Please don't do what I've done. I'm trying to recover from it all thes years later. I want to get better. I regret all of it. You will too. Life is hard. They don't say that for show. You need people to turn to when it gets hard. I hope you're not alone. You need things that interest you too so you can look forward to tomorrow. You need your education. Please stay in school. You need your health. Please stay in shape. You need your friends. Please don't hide in your room. All of this, I have done. That's why I warn you. Please make better choices than I have. Don't become bitter and regretful and barely alive.

    We only have 1 chance. The next 10 years will fly by. That's why it's important not to waste too much time. It's ok to waste some time because we all need breaks. But if wasting time becomes a habit, 10 years will fly by and you will have nothing to show for it. Every 10 years that passes by we're crippled by age and worry. The older we get the more this age and worry stacks up. By the time we're in our last year of life we carry so much weight that we're ready to die. Don't wait to do things in life until you're old because when you're old your body won't be able to do it and your mind will be too tired.

    Take pride in what you do. Every minute, every hour that you invest in your career skills makes you better! And every minute and every hour you invest makes you that much better than people who don't. Feeling pride is deserved and you should not feel ashamed for it. Worry about yourself first before you worry about the world. Develop your career interests and skills. Get a girlfriend or boyfriend if you have to, but put off serious engagement until you can hold a decent job that'll keep things smooth. That could be well into your 30's or even your 40's, so don't rush relationships! Think about career first. What you really need are people in your life who're on a path of success and are optimistic about life. You need that optimism and success to carry over to you. So don't associate with people who embrace losing. I feel sorry for people that do, I myself am a loser, but sometimes we have to do what's good for us and move on and not get caught up in the ditches and cracks in the road. Just keep your head up and keep moving forward.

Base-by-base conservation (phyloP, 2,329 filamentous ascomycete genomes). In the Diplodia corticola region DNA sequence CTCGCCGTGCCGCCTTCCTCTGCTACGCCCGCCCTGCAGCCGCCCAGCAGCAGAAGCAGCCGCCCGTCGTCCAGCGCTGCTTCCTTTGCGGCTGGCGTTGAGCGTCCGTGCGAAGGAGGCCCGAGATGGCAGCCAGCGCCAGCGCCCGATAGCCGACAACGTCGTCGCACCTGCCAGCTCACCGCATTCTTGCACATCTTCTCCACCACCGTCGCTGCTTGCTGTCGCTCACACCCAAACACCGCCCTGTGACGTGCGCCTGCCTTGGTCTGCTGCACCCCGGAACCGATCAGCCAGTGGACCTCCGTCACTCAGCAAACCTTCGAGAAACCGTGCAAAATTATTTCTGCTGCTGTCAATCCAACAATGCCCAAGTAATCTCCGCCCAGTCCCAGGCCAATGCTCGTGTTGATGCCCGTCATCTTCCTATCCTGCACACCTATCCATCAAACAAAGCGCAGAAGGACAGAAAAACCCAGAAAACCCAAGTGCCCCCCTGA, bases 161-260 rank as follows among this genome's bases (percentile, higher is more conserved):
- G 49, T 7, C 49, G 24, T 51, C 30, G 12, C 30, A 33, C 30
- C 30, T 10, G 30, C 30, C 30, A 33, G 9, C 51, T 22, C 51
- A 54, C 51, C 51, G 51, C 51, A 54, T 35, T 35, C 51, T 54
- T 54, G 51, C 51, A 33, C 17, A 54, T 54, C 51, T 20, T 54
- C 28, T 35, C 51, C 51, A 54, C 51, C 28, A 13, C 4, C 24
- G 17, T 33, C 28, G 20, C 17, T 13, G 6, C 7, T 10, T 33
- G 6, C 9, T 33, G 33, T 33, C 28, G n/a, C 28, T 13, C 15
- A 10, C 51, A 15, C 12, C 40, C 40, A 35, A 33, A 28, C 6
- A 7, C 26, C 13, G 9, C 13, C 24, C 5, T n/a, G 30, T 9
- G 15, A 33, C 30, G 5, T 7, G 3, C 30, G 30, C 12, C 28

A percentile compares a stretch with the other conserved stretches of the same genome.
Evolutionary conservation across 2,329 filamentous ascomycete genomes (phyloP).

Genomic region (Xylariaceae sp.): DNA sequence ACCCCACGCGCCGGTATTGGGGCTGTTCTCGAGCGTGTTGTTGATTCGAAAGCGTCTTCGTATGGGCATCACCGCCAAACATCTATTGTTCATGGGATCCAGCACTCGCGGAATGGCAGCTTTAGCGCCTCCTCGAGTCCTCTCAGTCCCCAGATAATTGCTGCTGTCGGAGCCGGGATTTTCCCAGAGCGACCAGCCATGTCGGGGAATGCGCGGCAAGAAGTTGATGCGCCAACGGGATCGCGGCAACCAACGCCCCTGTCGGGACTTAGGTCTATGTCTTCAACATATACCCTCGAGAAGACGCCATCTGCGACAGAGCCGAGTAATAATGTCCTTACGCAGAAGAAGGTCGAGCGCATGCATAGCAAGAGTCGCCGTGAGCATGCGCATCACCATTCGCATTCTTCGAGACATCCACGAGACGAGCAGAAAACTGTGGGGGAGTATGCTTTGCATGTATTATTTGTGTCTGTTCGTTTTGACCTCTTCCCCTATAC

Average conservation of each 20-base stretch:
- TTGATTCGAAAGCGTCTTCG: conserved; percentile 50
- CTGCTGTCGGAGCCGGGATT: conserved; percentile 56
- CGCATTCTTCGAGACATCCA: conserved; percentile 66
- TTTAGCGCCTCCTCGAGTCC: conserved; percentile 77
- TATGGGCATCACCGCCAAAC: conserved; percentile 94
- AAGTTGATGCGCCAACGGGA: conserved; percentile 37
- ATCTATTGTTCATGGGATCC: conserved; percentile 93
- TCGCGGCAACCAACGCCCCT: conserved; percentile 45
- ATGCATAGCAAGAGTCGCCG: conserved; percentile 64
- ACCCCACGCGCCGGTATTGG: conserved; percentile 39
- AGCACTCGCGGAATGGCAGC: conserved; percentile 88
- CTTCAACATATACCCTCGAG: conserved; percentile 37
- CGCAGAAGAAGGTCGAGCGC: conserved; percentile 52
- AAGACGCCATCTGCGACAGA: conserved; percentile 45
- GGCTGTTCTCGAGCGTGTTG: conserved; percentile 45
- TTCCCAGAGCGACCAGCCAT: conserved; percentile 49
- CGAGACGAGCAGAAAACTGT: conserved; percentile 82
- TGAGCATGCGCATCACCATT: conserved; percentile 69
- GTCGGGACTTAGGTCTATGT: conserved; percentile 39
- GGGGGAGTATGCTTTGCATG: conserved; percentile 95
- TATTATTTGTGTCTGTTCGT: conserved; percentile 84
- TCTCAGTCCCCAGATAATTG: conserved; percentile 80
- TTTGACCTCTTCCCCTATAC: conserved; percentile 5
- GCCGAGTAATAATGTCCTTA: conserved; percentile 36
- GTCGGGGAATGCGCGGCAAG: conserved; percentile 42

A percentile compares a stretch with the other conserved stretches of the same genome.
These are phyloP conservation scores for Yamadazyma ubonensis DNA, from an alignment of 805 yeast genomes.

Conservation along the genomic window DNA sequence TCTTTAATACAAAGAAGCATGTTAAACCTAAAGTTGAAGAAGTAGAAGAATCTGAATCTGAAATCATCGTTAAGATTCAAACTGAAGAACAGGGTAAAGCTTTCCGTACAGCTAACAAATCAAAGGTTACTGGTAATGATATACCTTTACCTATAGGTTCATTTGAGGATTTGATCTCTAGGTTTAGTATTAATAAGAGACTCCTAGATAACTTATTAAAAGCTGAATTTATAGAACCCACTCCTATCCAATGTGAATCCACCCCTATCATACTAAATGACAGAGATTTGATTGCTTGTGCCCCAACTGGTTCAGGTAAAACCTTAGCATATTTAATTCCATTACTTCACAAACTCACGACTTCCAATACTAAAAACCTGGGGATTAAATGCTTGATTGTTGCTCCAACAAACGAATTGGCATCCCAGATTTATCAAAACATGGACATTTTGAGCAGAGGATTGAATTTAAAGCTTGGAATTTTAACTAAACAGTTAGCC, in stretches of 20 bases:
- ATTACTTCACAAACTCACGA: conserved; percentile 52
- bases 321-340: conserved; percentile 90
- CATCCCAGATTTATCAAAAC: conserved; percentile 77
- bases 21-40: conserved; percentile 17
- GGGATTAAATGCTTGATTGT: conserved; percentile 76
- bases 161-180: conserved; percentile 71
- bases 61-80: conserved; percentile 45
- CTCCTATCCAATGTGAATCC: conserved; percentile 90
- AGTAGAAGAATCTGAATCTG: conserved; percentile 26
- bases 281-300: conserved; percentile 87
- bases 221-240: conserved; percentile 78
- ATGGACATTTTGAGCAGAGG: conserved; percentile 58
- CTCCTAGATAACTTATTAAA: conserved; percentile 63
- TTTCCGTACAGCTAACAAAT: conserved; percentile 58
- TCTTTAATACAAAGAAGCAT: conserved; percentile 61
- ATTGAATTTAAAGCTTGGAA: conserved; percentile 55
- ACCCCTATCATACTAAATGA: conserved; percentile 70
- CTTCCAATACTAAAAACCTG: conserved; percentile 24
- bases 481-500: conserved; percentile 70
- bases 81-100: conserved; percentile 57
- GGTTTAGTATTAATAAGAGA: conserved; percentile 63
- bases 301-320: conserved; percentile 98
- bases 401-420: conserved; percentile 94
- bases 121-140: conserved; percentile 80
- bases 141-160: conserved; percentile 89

Last edited by a moderator: Mar 27, 2011
  6. Terry

    Terry Antiquities Friend Staff Alumni

    I once walked off for 6 months :laugh:
    Just packed a back pack, cats into cat basket and walked out on my life.
    Was the most liberating thing I ever did.
    However, 6 months later, got fed up with leaky caravan that I was living in.
    Still loved my job working at stables but felt so lonely and adrift.
    So eventually I packed back pack and cats and went home.
  7. bluegrey

    bluegrey Antiquities Friend